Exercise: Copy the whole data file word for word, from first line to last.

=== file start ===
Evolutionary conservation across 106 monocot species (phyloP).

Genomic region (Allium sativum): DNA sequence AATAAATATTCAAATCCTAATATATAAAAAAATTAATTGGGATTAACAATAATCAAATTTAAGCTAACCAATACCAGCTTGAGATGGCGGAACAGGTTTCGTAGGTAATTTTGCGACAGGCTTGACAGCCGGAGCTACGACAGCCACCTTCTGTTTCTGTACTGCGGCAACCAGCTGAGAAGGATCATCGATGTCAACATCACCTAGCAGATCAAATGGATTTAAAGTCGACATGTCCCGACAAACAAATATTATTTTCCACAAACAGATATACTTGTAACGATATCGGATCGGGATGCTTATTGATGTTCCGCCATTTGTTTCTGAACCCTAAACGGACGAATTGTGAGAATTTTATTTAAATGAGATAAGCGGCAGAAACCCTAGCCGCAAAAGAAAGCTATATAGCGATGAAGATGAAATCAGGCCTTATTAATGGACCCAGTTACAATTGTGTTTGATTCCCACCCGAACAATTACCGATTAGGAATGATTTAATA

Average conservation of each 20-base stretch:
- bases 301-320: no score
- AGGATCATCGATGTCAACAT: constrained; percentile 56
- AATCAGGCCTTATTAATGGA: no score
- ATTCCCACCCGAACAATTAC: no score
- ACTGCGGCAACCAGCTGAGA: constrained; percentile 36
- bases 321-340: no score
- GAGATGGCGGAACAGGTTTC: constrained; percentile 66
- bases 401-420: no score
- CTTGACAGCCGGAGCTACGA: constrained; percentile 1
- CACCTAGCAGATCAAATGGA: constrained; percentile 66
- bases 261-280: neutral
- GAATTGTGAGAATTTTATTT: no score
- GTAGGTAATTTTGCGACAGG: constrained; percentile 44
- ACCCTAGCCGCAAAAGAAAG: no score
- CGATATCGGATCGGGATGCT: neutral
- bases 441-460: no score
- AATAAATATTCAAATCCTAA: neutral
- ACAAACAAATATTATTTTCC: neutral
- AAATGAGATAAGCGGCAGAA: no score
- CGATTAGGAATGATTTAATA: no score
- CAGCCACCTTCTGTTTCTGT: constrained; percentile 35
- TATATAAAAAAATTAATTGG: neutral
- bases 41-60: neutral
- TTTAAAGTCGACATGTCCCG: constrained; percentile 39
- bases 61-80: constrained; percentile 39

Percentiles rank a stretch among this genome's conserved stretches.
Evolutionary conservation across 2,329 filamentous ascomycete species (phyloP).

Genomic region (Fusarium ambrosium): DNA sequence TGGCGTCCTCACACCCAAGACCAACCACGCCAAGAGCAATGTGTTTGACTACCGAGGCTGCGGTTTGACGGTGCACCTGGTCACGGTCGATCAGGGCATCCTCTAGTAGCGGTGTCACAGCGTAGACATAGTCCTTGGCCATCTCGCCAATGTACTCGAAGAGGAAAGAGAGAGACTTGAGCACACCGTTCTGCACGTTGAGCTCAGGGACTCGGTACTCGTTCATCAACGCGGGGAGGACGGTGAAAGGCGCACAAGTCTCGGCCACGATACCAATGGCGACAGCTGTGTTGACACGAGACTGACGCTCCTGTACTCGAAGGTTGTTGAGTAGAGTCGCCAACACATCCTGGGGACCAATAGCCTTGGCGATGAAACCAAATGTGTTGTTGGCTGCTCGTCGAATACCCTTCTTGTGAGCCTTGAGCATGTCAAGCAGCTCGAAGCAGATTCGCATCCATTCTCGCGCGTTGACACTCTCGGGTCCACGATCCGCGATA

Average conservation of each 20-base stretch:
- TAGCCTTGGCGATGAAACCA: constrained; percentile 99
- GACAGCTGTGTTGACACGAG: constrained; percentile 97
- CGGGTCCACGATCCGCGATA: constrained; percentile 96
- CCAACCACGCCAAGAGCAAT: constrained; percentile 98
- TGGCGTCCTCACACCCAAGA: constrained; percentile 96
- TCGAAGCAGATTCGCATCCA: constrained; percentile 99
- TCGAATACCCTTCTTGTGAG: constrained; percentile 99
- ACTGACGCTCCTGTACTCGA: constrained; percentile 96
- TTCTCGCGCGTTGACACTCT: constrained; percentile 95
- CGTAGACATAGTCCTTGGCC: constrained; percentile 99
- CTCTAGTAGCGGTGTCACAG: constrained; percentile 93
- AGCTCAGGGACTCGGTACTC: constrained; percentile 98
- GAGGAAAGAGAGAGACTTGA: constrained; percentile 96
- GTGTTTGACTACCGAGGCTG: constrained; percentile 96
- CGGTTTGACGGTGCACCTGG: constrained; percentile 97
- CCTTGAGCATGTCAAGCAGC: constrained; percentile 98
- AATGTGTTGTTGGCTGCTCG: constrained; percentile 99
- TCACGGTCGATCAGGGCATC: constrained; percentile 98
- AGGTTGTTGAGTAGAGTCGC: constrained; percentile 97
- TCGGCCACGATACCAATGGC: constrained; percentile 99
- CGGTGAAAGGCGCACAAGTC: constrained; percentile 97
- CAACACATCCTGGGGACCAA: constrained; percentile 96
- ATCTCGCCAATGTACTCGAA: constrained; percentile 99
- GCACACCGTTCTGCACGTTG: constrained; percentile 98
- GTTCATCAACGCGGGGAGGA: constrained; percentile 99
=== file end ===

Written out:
Evolutionary conservation across 106 monocot species (phyloP).

Genomic region (Allium sativum): DNA sequence AATAAATATTCAAATCCTAATATATAAAAAAATTAATTGGGATTAACAATAATCAAATTTAAGCTAACCAATACCAGCTTGAGATGGCGGAACAGGTTTCGTAGGTAATTTTGCGACAGGCTTGACAGCCGGAGCTACGACAGCCACCTTCTGTTTCTGTACTGCGGCAACCAGCTGAGAAGGATCATCGATGTCAACATCACCTAGCAGATCAAATGGATTTAAAGTCGACATGTCCCGACAAACAAATATTATTTTCCACAAACAGATATACTTGTAACGATATCGGATCGGGATGCTTATTGATGTTCCGCCATTTGTTTCTGAACCCTAAACGGACGAATTGTGAGAATTTTATTTAAATGAGATAAGCGGCAGAAACCCTAGCCGCAAAAGAAAGCTATATAGCGATGAAGATGAAATCAGGCCTTATTAATGGACCCAGTTACAATTGTGTTTGATTCCCACCCGAACAATTACCGATTAGGAATGATTTAATA

Average conservation of each 20-base stretch:
- bases 301-320: no score
- AGGATCATCGATGTCAACAT: constrained; percentile 56
- AATCAGGCCTTATTAATGGA: no score
- ATTCCCACCCGAACAATTAC: no score
- ACTGCGGCAACCAGCTGAGA: constrained; percentile 36
- bases 321-340: no score
- GAGATGGCGGAACAGGTTTC: constrained; percentile 66
- bases 401-420: no score
- CTTGACAGCCGGAGCTACGA: constrained; percentile 1
- CACCTAGCAGATCAAATGGA: constrained; percentile 66
- bases 261-280: neutral
- GAATTGTGAGAATTTTATTT: no score
- GTAGGTAATTTTGCGACAGG: constrained; percentile 44
- ACCCTAGCCGCAAAAGAAAG: no score
- CGATATCGGATCGGGATGCT: neutral
- bases 441-460: no score
- AATAAATATTCAAATCCTAA: neutral
- ACAAACAAATATTATTTTCC: neutral
- AAATGAGATAAGCGGCAGAA: no score
- CGATTAGGAATGATTTAATA: no score
- CAGCCACCTTCTGTTTCTGT: constrained; percentile 35
- TATATAAAAAAATTAATTGG: neutral
- bases 41-60: neutral
- TTTAAAGTCGACATGTCCCG: constrained; percentile 39
- bases 61-80: constrained; percentile 39

Percentiles rank a stretch among this genome's conserved stretches.
Evolutionary conservation across 2,329 filamentous ascomycete species (phyloP).

Genomic region (Fusarium ambrosium): DNA sequence TGGCGTCCTCACACCCAAGACCAACCACGCCAAGAGCAATGTGTTTGACTACCGAGGCTGCGGTTTGACGGTGCACCTGGTCACGGTCGATCAGGGCATCCTCTAGTAGCGGTGTCACAGCGTAGACATAGTCCTTGGCCATCTCGCCAATGTACTCGAAGAGGAAAGAGAGAGACTTGAGCACACCGTTCTGCACGTTGAGCTCAGGGACTCGGTACTCGTTCATCAACGCGGGGAGGACGGTGAAAGGCGCACAAGTCTCGGCCACGATACCAATGGCGACAGCTGTGTTGACACGAGACTGACGCTCCTGTACTCGAAGGTTGTTGAGTAGAGTCGCCAACACATCCTGGGGACCAATAGCCTTGGCGATGAAACCAAATGTGTTGTTGGCTGCTCGTCGAATACCCTTCTTGTGAGCCTTGAGCATGTCAAGCAGCTCGAAGCAGATTCGCATCCATTCTCGCGCGTTGACACTCTCGGGTCCACGATCCGCGATA

Average conservation of each 20-base stretch:
- TAGCCTTGGCGATGAAACCA: constrained; percentile 99
- GACAGCTGTGTTGACACGAG: constrained; percentile 97
- CGGGTCCACGATCCGCGATA: constrained; percentile 96
- CCAACCACGCCAAGAGCAAT: constrained; percentile 98
- TGGCGTCCTCACACCCAAGA: constrained; percentile 96
- TCGAAGCAGATTCGCATCCA: constrained; percentile 99
- TCGAATACCCTTCTTGTGAG: constrained; percentile 99
- ACTGACGCTCCTGTACTCGA: constrained; percentile 96
- TTCTCGCGCGTTGACACTCT: constrained; percentile 95
- CGTAGACATAGTCCTTGGCC: constrained; percentile 99
- CTCTAGTAGCGGTGTCACAG: constrained; percentile 93
- AGCTCAGGGACTCGGTACTC: constrained; percentile 98
- GAGGAAAGAGAGAGACTTGA: constrained; percentile 96
- GTGTTTGACTACCGAGGCTG: constrained; percentile 96
- CGGTTTGACGGTGCACCTGG: constrained; percentile 97
- CCTTGAGCATGTCAAGCAGC: constrained; percentile 98
- AATGTGTTGTTGGCTGCTCG: constrained; percentile 99
- TCACGGTCGATCAGGGCATC: constrained; percentile 98
- AGGTTGTTGAGTAGAGTCGC: constrained; percentile 97
- TCGGCCACGATACCAATGGC: constrained; percentile 99
- CGGTGAAAGGCGCACAAGTC: constrained; percentile 97
- CAACACATCCTGGGGACCAA: constrained; percentile 96
- ATCTCGCCAATGTACTCGAA: constrained; percentile 99
- GCACACCGTTCTGCACGTTG: constrained; percentile 98
- GTTCATCAACGCGGGGAGGA: constrained; percentile 99